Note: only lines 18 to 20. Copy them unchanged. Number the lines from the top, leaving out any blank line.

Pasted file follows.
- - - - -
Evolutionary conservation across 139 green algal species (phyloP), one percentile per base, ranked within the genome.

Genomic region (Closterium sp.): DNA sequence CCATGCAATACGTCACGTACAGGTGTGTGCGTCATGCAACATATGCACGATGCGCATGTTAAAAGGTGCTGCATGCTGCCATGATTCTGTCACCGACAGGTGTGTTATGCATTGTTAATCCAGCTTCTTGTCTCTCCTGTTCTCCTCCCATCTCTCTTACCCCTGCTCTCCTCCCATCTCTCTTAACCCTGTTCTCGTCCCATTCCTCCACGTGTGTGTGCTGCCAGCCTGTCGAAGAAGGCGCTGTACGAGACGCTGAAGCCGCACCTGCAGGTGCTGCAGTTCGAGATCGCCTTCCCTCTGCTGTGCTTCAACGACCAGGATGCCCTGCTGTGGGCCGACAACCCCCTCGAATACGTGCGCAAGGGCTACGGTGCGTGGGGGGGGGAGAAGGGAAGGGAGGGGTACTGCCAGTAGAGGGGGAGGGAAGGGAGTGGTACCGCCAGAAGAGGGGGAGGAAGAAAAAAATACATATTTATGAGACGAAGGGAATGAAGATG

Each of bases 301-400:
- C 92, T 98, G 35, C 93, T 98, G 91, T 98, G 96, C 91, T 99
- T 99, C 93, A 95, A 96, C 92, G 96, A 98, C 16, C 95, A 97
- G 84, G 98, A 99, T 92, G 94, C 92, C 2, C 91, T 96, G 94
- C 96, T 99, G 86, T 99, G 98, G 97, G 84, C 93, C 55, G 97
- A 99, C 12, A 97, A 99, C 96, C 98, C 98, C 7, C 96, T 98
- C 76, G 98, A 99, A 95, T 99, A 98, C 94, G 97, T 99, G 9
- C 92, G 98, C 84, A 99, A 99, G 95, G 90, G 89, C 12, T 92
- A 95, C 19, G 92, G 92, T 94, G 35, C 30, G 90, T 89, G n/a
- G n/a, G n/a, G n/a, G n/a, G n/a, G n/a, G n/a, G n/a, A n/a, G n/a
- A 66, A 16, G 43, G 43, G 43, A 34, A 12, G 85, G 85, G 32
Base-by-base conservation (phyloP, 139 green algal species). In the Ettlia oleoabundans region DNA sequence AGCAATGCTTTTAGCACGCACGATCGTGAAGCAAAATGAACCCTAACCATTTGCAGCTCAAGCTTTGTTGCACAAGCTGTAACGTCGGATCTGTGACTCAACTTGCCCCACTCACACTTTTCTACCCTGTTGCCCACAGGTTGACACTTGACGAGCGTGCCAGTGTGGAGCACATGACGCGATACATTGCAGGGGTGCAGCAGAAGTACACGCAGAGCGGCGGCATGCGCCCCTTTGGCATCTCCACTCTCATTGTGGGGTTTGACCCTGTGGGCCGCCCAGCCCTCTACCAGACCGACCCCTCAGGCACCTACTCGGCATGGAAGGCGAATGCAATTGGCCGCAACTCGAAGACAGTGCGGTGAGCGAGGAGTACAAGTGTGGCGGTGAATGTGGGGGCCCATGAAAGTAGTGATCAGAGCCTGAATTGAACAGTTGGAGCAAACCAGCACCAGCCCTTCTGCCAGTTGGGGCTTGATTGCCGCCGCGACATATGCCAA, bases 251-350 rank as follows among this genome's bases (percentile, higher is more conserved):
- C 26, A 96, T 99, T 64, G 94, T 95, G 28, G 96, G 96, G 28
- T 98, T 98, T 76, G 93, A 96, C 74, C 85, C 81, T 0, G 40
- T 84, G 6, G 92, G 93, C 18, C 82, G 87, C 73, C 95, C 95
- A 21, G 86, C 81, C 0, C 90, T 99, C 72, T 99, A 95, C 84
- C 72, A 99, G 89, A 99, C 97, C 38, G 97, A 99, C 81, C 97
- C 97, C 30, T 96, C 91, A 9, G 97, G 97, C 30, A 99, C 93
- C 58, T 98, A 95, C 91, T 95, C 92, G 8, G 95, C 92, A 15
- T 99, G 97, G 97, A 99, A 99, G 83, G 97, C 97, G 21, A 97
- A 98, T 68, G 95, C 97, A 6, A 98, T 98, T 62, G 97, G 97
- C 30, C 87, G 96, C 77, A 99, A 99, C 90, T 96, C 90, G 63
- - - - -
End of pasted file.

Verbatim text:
- A 21, G 86, C 81, C 0, C 90, T 99, C 72, T 99, A 95, C 84
- C 72, A 99, G 89, A 99, C 97, C 38, G 97, A 99, C 81, C 97
- C 97, C 30, T 96, C 91, A 9, G 97, G 97, C 30, A 99, C 93